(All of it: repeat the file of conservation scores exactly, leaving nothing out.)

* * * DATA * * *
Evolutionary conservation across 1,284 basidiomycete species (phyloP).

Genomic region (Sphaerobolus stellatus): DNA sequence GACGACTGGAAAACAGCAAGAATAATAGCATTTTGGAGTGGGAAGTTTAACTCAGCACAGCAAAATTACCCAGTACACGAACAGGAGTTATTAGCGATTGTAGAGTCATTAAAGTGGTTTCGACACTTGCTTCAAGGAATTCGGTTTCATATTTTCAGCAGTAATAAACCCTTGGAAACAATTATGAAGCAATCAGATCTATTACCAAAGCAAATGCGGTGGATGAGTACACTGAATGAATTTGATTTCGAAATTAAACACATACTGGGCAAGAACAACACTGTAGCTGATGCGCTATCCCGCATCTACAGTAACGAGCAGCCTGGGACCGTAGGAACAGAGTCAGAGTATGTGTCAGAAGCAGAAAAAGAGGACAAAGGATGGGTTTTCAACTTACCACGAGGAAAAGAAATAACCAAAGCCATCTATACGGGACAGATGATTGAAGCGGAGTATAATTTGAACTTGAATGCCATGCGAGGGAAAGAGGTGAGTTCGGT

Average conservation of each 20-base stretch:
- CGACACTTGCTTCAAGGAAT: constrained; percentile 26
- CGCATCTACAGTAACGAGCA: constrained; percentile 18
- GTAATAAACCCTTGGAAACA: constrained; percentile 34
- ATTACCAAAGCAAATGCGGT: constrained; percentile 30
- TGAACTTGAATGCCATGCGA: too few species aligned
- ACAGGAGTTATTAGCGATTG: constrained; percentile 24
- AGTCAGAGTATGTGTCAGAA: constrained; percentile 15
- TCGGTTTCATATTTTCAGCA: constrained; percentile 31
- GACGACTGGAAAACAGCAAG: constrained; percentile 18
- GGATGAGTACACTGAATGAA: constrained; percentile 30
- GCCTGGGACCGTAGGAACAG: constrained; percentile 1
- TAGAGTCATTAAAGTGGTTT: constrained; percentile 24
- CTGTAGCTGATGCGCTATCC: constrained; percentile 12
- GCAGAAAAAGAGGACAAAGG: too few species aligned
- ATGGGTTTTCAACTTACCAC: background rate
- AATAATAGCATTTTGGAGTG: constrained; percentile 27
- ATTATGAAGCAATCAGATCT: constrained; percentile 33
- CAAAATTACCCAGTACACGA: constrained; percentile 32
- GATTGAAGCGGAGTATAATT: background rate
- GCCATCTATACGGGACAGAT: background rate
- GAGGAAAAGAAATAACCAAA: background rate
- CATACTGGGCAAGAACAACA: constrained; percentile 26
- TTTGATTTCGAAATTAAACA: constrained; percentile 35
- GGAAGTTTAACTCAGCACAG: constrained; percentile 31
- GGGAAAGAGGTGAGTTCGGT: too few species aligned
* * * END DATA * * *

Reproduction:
Evolutionary conservation across 1,284 basidiomycete species (phyloP).

Genomic region (Sphaerobolus stellatus): DNA sequence GACGACTGGAAAACAGCAAGAATAATAGCATTTTGGAGTGGGAAGTTTAACTCAGCACAGCAAAATTACCCAGTACACGAACAGGAGTTATTAGCGATTGTAGAGTCATTAAAGTGGTTTCGACACTTGCTTCAAGGAATTCGGTTTCATATTTTCAGCAGTAATAAACCCTTGGAAACAATTATGAAGCAATCAGATCTATTACCAAAGCAAATGCGGTGGATGAGTACACTGAATGAATTTGATTTCGAAATTAAACACATACTGGGCAAGAACAACACTGTAGCTGATGCGCTATCCCGCATCTACAGTAACGAGCAGCCTGGGACCGTAGGAACAGAGTCAGAGTATGTGTCAGAAGCAGAAAAAGAGGACAAAGGATGGGTTTTCAACTTACCACGAGGAAAAGAAATAACCAAAGCCATCTATACGGGACAGATGATTGAAGCGGAGTATAATTTGAACTTGAATGCCATGCGAGGGAAAGAGGTGAGTTCGGT

Average conservation of each 20-base stretch:
- CGACACTTGCTTCAAGGAAT: constrained; percentile 26
- CGCATCTACAGTAACGAGCA: constrained; percentile 18
- GTAATAAACCCTTGGAAACA: constrained; percentile 34
- ATTACCAAAGCAAATGCGGT: constrained; percentile 30
- TGAACTTGAATGCCATGCGA: too few species aligned
- ACAGGAGTTATTAGCGATTG: constrained; percentile 24
- AGTCAGAGTATGTGTCAGAA: constrained; percentile 15
- TCGGTTTCATATTTTCAGCA: constrained; percentile 31
- GACGACTGGAAAACAGCAAG: constrained; percentile 18
- GGATGAGTACACTGAATGAA: constrained; percentile 30
- GCCTGGGACCGTAGGAACAG: constrained; percentile 1
- TAGAGTCATTAAAGTGGTTT: constrained; percentile 24
- CTGTAGCTGATGCGCTATCC: constrained; percentile 12
- GCAGAAAAAGAGGACAAAGG: too few species aligned
- ATGGGTTTTCAACTTACCAC: background rate
- AATAATAGCATTTTGGAGTG: constrained; percentile 27
- ATTATGAAGCAATCAGATCT: constrained; percentile 33
- CAAAATTACCCAGTACACGA: constrained; percentile 32
- GATTGAAGCGGAGTATAATT: background rate
- GCCATCTATACGGGACAGAT: background rate
- GAGGAAAAGAAATAACCAAA: background rate
- CATACTGGGCAAGAACAACA: constrained; percentile 26
- TTTGATTTCGAAATTAAACA: constrained; percentile 35
- GGAAGTTTAACTCAGCACAG: constrained; percentile 31
- GGGAAAGAGGTGAGTTCGGT: too few species aligned